The nascent Vermont State University — formed from a union of three public colleges looking to right their finances — remains in tough straits and is now looking to discard 10 of its academic programs and up to 33 full-time faculty members to get on course.
The merged institution — an amalgamation of Castleton University, Northern Vermont University and Vermont Technical College — was greenlit a couple of years ago to set those colleges on track to financial recovery.
But even before Vermont State’s formal launch in July, it was plagued with leadership turnover and controversy over a plan to shift its library to a digital format. University officials backed away from that proposal amid significant student, faculty and alumni backlash.
It appears Vermont State’s troubles aren’t over. Interim President Michael Smith wrote in a recent report to faculty that he is recommending not just the elimination of 10 programs beginning in fall 2024, but also consolidation of 13 others. He also wrote that the university should move 11 of its 99 majors to another one of Vermont State’s five campuses.
Under the plan, the university would also move forward with a faculty buyout program, which, if popular enough, would help avoid layoffs, Smith wrote. Vermont State wants to shed between 20 and 33 faculty positions out of its current 207 across all campuses. Faculty cuts could help yield savings of roughly $2 million to $3.4 million, Smith wrote.
“What we are doing with these recommendations is confronting our pressures head on — not running from them — and forging a path to address each and every one of them either through steps to obtain fiscal sustainability, strategic plan for admissions, or a student success model to keep students engaged in academic life,” Smith wrote.
What’s in a consolidation?
The three colleges that comprise Vermont State historically had shaky finances, problems that the Vermont State Colleges System said were exacerbated by the COVID-19 pandemic.
System leaders were optimistic the merger would correct these problems — and there was reason for hope. Vermont State said last month it had hit its enrollment target of 1,400 new undergraduates for the fall 2023 semester. It enrolled more than 5,200 students total.
But Vermont State still ended the previous fiscal year with a $22 million deficit, Smith wrote in the report.
“All campuses contributed to the deficit,” Smith wrote. “All struggled with enrollment and retention. No one campus is immune from the fiscal pressures we face.”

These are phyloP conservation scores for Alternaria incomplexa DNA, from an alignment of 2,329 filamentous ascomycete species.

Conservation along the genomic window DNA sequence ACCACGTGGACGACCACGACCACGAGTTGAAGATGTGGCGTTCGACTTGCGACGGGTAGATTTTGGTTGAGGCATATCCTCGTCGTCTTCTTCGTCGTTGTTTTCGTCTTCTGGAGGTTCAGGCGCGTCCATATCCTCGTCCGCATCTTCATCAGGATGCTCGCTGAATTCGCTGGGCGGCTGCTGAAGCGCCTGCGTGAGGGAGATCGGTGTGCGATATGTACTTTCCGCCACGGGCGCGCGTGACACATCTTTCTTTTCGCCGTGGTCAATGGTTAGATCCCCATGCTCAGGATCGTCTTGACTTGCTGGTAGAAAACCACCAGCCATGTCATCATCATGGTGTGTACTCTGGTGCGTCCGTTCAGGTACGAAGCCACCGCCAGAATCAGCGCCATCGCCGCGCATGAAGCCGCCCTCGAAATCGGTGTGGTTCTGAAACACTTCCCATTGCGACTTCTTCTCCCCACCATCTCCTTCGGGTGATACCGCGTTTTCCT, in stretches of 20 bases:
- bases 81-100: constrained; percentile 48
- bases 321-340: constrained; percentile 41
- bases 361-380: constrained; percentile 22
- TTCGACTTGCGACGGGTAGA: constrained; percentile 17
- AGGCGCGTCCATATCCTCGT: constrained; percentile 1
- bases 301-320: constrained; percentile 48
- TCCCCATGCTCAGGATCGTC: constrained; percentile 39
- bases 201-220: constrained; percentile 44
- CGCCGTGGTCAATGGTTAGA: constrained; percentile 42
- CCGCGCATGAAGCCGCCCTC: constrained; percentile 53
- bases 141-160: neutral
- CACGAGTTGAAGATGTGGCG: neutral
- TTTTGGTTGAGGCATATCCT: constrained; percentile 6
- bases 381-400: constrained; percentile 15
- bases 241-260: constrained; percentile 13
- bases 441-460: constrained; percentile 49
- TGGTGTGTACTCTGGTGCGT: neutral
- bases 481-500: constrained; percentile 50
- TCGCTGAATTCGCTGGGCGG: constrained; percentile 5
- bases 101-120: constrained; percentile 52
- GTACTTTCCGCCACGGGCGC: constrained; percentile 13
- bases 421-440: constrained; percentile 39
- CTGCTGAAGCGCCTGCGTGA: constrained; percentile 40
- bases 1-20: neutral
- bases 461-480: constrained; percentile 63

The 10 programs Smith has recommended for elimination include music, school psychology and agriculture.
Collectively, the 10 majors enroll 77 students, less than 2% of Vermont State’s student body, Smith wrote. He said the cuts wouldn’t affect current students, as officials would phase in the changes over two years.
Other majors would be combined, such as data science joining with mathematics and statistics.
Smith also pledged to examine administrative costs, a response to faculty criticisms that the university employs too many administrators. He wrote that he would issue recommendations on administrator positions before his tenure as interim president ends Nov. 1.
“Please know that I strongly agree that administrative costs of the university must be optimized and reduced as well,” Smith wrote.
Vermont State’s administration will take feedback on the plan until Oct. 27, the report states. It will make final decisions by Halloween.
Vermont State is hardly alone in using consolidation to stave off a financial crisis. In recent months, other public colleges have grabbed headlines for their cutbacks, including Dickinson State University in North Dakota, and West Virginia University, the state’s public flagship institution.
WVU pursued, among other cuts, elimination of all of its world language majors.
At both of the universities, the austerity moves sapped emotional and political capital from their respective presidents, calling into question whether they can continue to lead effectively.
Smith likely won’t come under the same degree of criticism, as he’s on his way out. Another interim chief executive will take over Nov. 1.
David Bergh, who most recently was president at the now-shuttered Cazenovia College in New York, plans to lead Vermont State for about a year and a half.